The Power Of Poetry: A Beginner’s Guide To Writing Poetry

Interest in poetry has been on the rise lately. Among students and children, surveys suggest that today around a quarter of them read poetry recreationally and around a fifth write poetry recreationally, which is a significant increase compared to the last decade. Similar significant increases in interest in poetry have been seen among adults, especially young adults

Since the interest is clearly there, it would make sense to incorporate poetry into a curriculum and to use it to increase student’s engagement with learning. To help, we will explain some of the powerful benefits of teaching poetry as well as provide activities and resources that will assist in teaching poetry to students and children.  

The power of poetry

Poetry can be a powerful tool in the classroom. Research and scientific studies have shown that students who engage with poetry as part of their learning demonstrate higher reading skills, creative writing skills, and enthusiasm for literature. Poetry also gives students the opportunity to increase their vocabulary and oral communication skills. Poetry also often allows students to gain higher cultural awareness by being introduced to views, experiences, and societies beyond their own. In addition to all of that, reading poetry has been shown to be good for a person’s mental health and can help students learn empathy and compassion for others.

So, it should go without saying that there are lots of benefits to teaching students poetry. But are there methods to present poetry to students in a way that even those who find poetry intimidating or uninteresting will find engaging?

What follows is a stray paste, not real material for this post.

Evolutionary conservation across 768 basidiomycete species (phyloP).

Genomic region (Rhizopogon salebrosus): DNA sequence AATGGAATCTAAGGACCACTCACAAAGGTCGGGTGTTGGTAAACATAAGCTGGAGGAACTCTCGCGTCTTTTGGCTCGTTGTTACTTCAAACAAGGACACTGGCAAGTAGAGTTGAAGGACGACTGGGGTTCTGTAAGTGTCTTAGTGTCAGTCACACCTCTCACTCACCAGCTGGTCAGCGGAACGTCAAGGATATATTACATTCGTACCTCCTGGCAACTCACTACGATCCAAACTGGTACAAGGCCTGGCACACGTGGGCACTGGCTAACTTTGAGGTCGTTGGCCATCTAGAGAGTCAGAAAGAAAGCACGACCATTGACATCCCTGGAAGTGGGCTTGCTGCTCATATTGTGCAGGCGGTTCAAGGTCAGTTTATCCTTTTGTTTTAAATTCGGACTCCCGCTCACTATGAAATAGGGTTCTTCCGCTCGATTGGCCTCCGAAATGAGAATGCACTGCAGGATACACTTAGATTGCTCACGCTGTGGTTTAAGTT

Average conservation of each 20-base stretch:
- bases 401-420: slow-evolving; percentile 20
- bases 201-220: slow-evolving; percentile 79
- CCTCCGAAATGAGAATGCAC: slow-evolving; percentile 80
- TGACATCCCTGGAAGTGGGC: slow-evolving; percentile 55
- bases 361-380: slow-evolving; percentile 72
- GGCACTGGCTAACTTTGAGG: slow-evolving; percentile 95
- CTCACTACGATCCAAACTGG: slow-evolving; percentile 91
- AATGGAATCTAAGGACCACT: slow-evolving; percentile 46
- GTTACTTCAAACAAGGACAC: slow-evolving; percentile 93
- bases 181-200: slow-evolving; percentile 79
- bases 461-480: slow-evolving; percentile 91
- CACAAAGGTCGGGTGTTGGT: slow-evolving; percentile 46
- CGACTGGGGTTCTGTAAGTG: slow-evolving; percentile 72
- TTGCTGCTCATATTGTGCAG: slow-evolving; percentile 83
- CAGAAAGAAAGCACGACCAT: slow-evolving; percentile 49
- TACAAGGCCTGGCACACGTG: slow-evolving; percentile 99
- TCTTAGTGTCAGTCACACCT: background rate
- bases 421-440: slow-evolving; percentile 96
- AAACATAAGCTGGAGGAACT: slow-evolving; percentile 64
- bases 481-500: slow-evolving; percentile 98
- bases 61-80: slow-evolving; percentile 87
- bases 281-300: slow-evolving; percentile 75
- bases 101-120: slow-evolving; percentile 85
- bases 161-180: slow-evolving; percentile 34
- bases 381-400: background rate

Poetry activities

To help increase interest in learning poetry, many teachers find it helpful to introduce students to it using different activities. Listed below are just some ideas of activities that may help students find poetry more appealing or exciting.

  • Have students read their favorite poem aloud. Ask them to explain why they like it and why they feel a connection to it. 
  • Create a poem by having each student contribute a line. 
  • Introduce a new type of poem (acrostic, limerick, haiku, etc.) to students each week and hold a weekly challenge where students write a different style of poem. 
  • Have students memorize a poem and recite it back.
  • Have students write poetry about their favorite thing from popular culture or from the perspective of a favorite fictional character.
  • Ask students to find a song they like and see if they can find what poetic techniques the artist used, such as rhyme scheme, metaphor, or personification, for example.
  • Build “pop sonnets” by challenging students to transform a modern song into a specific type of poem or to transform a classic poem into a modern pop song. 
  • Challenge students to make a poem using a weird word list or words that don’t seem to go well together. 

Additional and poetry and writing resources

Writing poetry is an exciting way to build vocabulary. And we provide much more than vocabulary resources that can inspire novice and advanced poets alike. Browse our writing guides related to poetry for more ideas.

More Poetry Activities For Kids

In honor of World Poetry Day, we’ve crafted this collection of surefire ways to instill appreciation and excitement for the vast world of poetry.

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Writing Activities For Elementary School Students 

Looking for ways to get your elementary student to write more? We’ve compiled activities within 6 themes including poetry, weather, and space.

Writing Activities for Middle School Students 

These writing activities for middle schoolers can help them improve their skills and channel creativity. Try out a writing activity yourself, too!

Check out our hub for all you need to learn and teach the essentials of English grammar.

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